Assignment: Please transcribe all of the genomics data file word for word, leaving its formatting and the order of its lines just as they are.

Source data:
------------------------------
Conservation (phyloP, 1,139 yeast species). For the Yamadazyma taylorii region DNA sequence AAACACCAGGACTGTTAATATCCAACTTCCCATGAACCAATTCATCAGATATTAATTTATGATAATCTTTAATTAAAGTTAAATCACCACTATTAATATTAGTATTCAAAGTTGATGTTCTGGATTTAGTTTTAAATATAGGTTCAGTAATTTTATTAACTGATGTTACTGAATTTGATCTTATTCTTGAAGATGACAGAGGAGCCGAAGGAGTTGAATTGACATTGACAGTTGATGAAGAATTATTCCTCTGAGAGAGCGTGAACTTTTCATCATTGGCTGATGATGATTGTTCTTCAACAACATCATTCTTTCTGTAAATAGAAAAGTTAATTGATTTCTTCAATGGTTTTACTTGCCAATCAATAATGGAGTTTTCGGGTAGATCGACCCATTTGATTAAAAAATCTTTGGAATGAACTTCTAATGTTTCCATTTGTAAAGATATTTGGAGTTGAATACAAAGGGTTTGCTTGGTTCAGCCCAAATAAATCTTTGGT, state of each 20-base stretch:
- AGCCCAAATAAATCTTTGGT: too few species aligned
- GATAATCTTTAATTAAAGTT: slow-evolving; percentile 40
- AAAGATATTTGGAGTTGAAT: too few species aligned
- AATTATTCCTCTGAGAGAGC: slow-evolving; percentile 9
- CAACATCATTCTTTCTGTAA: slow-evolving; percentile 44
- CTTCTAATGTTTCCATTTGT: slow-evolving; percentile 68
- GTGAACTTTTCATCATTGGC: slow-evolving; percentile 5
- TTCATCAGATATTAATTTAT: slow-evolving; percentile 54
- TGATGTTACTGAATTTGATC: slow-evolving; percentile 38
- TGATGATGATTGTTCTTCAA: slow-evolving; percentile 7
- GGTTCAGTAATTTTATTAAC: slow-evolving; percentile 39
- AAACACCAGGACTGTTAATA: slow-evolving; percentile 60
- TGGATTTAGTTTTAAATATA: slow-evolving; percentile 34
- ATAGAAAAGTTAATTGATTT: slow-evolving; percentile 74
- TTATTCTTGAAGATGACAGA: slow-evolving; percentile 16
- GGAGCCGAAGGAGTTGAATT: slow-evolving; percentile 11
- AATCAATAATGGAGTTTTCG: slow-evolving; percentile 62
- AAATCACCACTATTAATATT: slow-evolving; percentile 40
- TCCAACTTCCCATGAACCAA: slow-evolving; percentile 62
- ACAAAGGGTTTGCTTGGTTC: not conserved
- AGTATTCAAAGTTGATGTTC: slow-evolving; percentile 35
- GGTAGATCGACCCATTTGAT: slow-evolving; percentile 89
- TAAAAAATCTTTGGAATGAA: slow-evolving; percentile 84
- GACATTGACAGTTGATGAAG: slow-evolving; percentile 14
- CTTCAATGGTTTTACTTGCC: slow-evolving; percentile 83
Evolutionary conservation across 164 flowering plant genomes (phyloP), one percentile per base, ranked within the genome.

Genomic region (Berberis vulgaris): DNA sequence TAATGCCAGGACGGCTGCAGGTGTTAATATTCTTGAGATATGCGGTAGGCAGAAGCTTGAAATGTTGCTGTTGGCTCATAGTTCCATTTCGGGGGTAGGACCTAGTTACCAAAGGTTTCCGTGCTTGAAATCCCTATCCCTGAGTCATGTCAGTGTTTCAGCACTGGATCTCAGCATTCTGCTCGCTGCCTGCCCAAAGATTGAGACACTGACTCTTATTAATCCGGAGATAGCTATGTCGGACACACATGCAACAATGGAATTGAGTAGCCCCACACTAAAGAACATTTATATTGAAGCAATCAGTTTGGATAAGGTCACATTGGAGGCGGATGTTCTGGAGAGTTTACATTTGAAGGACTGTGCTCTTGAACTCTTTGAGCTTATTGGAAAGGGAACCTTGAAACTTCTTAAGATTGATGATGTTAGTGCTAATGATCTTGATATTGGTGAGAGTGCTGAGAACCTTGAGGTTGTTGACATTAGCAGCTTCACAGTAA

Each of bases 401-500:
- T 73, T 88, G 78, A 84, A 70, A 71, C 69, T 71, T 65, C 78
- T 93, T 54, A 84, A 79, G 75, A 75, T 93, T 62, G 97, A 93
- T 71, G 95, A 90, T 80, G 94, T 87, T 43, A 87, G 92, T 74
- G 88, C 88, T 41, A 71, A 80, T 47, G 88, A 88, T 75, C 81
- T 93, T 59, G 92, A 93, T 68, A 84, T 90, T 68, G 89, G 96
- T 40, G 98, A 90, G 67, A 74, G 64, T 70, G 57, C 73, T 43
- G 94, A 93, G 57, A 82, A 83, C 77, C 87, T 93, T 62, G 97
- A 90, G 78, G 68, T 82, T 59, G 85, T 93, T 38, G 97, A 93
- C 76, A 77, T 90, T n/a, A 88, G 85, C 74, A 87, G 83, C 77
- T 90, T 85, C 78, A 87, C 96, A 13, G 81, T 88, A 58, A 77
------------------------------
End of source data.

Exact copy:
Conservation (phyloP, 1,139 yeast species). For the Yamadazyma taylorii region DNA sequence AAACACCAGGACTGTTAATATCCAACTTCCCATGAACCAATTCATCAGATATTAATTTATGATAATCTTTAATTAAAGTTAAATCACCACTATTAATATTAGTATTCAAAGTTGATGTTCTGGATTTAGTTTTAAATATAGGTTCAGTAATTTTATTAACTGATGTTACTGAATTTGATCTTATTCTTGAAGATGACAGAGGAGCCGAAGGAGTTGAATTGACATTGACAGTTGATGAAGAATTATTCCTCTGAGAGAGCGTGAACTTTTCATCATTGGCTGATGATGATTGTTCTTCAACAACATCATTCTTTCTGTAAATAGAAAAGTTAATTGATTTCTTCAATGGTTTTACTTGCCAATCAATAATGGAGTTTTCGGGTAGATCGACCCATTTGATTAAAAAATCTTTGGAATGAACTTCTAATGTTTCCATTTGTAAAGATATTTGGAGTTGAATACAAAGGGTTTGCTTGGTTCAGCCCAAATAAATCTTTGGT, state of each 20-base stretch:
- AGCCCAAATAAATCTTTGGT: too few species aligned
- GATAATCTTTAATTAAAGTT: slow-evolving; percentile 40
- AAAGATATTTGGAGTTGAAT: too few species aligned
- AATTATTCCTCTGAGAGAGC: slow-evolving; percentile 9
- CAACATCATTCTTTCTGTAA: slow-evolving; percentile 44
- CTTCTAATGTTTCCATTTGT: slow-evolving; percentile 68
- GTGAACTTTTCATCATTGGC: slow-evolving; percentile 5
- TTCATCAGATATTAATTTAT: slow-evolving; percentile 54
- TGATGTTACTGAATTTGATC: slow-evolving; percentile 38
- TGATGATGATTGTTCTTCAA: slow-evolving; percentile 7
- GGTTCAGTAATTTTATTAAC: slow-evolving; percentile 39
- AAACACCAGGACTGTTAATA: slow-evolving; percentile 60
- TGGATTTAGTTTTAAATATA: slow-evolving; percentile 34
- ATAGAAAAGTTAATTGATTT: slow-evolving; percentile 74
- TTATTCTTGAAGATGACAGA: slow-evolving; percentile 16
- GGAGCCGAAGGAGTTGAATT: slow-evolving; percentile 11
- AATCAATAATGGAGTTTTCG: slow-evolving; percentile 62
- AAATCACCACTATTAATATT: slow-evolving; percentile 40
- TCCAACTTCCCATGAACCAA: slow-evolving; percentile 62
- ACAAAGGGTTTGCTTGGTTC: not conserved
- AGTATTCAAAGTTGATGTTC: slow-evolving; percentile 35
- GGTAGATCGACCCATTTGAT: slow-evolving; percentile 89
- TAAAAAATCTTTGGAATGAA: slow-evolving; percentile 84
- GACATTGACAGTTGATGAAG: slow-evolving; percentile 14
- CTTCAATGGTTTTACTTGCC: slow-evolving; percentile 83
Evolutionary conservation across 164 flowering plant genomes (phyloP), one percentile per base, ranked within the genome.

Genomic region (Berberis vulgaris): DNA sequence TAATGCCAGGACGGCTGCAGGTGTTAATATTCTTGAGATATGCGGTAGGCAGAAGCTTGAAATGTTGCTGTTGGCTCATAGTTCCATTTCGGGGGTAGGACCTAGTTACCAAAGGTTTCCGTGCTTGAAATCCCTATCCCTGAGTCATGTCAGTGTTTCAGCACTGGATCTCAGCATTCTGCTCGCTGCCTGCCCAAAGATTGAGACACTGACTCTTATTAATCCGGAGATAGCTATGTCGGACACACATGCAACAATGGAATTGAGTAGCCCCACACTAAAGAACATTTATATTGAAGCAATCAGTTTGGATAAGGTCACATTGGAGGCGGATGTTCTGGAGAGTTTACATTTGAAGGACTGTGCTCTTGAACTCTTTGAGCTTATTGGAAAGGGAACCTTGAAACTTCTTAAGATTGATGATGTTAGTGCTAATGATCTTGATATTGGTGAGAGTGCTGAGAACCTTGAGGTTGTTGACATTAGCAGCTTCACAGTAA

Each of bases 401-500:
- T 73, T 88, G 78, A 84, A 70, A 71, C 69, T 71, T 65, C 78
- T 93, T 54, A 84, A 79, G 75, A 75, T 93, T 62, G 97, A 93
- T 71, G 95, A 90, T 80, G 94, T 87, T 43, A 87, G 92, T 74
- G 88, C 88, T 41, A 71, A 80, T 47, G 88, A 88, T 75, C 81
- T 93, T 59, G 92, A 93, T 68, A 84, T 90, T 68, G 89, G 96
- T 40, G 98, A 90, G 67, A 74, G 64, T 70, G 57, C 73, T 43
- G 94, A 93, G 57, A 82, A 83, C 77, C 87, T 93, T 62, G 97
- A 90, G 78, G 68, T 82, T 59, G 85, T 93, T 38, G 97, A 93
- C 76, A 77, T 90, T n/a, A 88, G 85, C 74, A 87, G 83, C 77
- T 90, T 85, C 78, A 87, C 96, A 13, G 81, T 88, A 58, A 77